On 11 and 12 June 2018, Bizkaia will welcome international experts to discuss responsible investment (ESG) at the II Biscay ESG Global Summit.
Jose Ignacio Goirigolzarri
“Bankia is now embarking on a new stage of growth. And we have set up a strategic plan for this new stage that will be our roadmap for the coming three years.
Our goal is to be Spain’s best bank. We are therefore using a model that we call a responsible management model.
This management model must allow us to continue to be a leader among the main banks, in terms of efficiency, profitability and solvency.
We must ensure excellent service for all stakeholders in order for the financial results to be sustainable. Because sustainability is not only based on economic results, but also on how they are achieved. The whys are as important as the wherefores. Our responsible management model is based on four fundamental cornerstones: First-rate corporate government, satisfied customers, a committed team, and the contribution and commitment to society.
We are also going to delve further into the concept of responsible digitalisation, where privacy and appropriate management of our customers' data are our absolute benchmark.
This is the model to which we aspire”.
What is the investment policy of an ethical investor?
Responsible investors are investors first and foremost, they have fiduciary duties to their beneficiaries and hence they are return seekers with standard investment objectives (target return and risk). What makes them responsible is that they embed responsible parameters in their investment strategy. This means that they will be elements considered in the investment that may not be part of traditional financial fundamentals (e.g. climate risk).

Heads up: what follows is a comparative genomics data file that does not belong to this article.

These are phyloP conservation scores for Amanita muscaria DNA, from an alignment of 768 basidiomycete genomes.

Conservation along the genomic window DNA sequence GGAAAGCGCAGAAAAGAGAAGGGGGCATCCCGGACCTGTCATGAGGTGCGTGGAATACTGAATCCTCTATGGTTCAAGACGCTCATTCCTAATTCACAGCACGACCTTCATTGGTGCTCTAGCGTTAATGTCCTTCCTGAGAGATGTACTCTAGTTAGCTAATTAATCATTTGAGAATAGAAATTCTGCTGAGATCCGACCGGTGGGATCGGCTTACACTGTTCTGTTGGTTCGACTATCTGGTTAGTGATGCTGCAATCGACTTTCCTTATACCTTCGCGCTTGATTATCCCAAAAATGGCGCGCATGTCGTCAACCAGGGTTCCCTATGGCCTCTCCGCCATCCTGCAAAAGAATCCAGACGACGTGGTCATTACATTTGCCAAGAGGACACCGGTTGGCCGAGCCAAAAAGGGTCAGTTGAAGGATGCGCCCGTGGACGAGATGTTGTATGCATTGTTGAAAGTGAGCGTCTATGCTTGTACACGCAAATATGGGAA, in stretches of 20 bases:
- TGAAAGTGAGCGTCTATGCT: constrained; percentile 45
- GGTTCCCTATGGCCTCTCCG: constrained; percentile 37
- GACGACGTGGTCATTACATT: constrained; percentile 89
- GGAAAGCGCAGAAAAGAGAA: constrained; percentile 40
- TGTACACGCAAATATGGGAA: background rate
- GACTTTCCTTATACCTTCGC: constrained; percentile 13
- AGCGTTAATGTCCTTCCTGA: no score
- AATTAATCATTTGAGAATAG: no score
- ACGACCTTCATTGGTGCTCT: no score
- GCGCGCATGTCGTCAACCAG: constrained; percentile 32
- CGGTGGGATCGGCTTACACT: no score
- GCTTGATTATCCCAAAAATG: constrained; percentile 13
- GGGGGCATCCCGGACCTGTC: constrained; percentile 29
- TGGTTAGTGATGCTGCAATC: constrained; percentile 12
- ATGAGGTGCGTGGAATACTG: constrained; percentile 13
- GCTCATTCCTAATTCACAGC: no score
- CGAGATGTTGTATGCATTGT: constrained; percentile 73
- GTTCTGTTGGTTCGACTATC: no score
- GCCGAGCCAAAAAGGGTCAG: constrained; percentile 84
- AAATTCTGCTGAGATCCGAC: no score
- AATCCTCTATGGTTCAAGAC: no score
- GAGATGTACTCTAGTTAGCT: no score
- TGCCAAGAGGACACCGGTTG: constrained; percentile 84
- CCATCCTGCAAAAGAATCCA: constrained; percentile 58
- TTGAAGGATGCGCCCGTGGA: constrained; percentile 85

Ethical investors, have restrictions in their investments. As ethical investors we do so because it is right thing to do for us, not for risk return reasons. We accept there is a risk returns in the short-term could be impacted, but we do not see it negatively impacting returns in the longer-term.
How do you include non-financial parameters when investing?
For integration of non-financial factors we have a responsible investment framework (published policy here) and rating system. One has to be patient but consistent with managers on RI expectations and work with them on a journey in a way that suits their culture, investment approach and client base.
How do you track down the achievement of those non-financial targets?
In terms of tracking ESG characteristics we track and report a number of parameters, e.g. CO2 portfolio emissions, with input from external data providers. We will be looking to track impact further through the expansion of our Responsible Investment team into Impact Investment. Clearly we expect our impact managers to report in detail on the positive impacts achieved by their strategy. We encourage ESG reporting from all our managers. We also re-evaluate our managers’ ratings regularly and track their progress.
We also have internal systems that track each engagement and voting activity and the team works very closely on communicating the progress made with a particular company. This systems includes mechanisms of “escalation” by which we may take a stronger stance against a particular resolution at a company's AGM. We equally are in close communication with our managers and exchange views about our holdings.
Which problems have been the most difficult to overcome?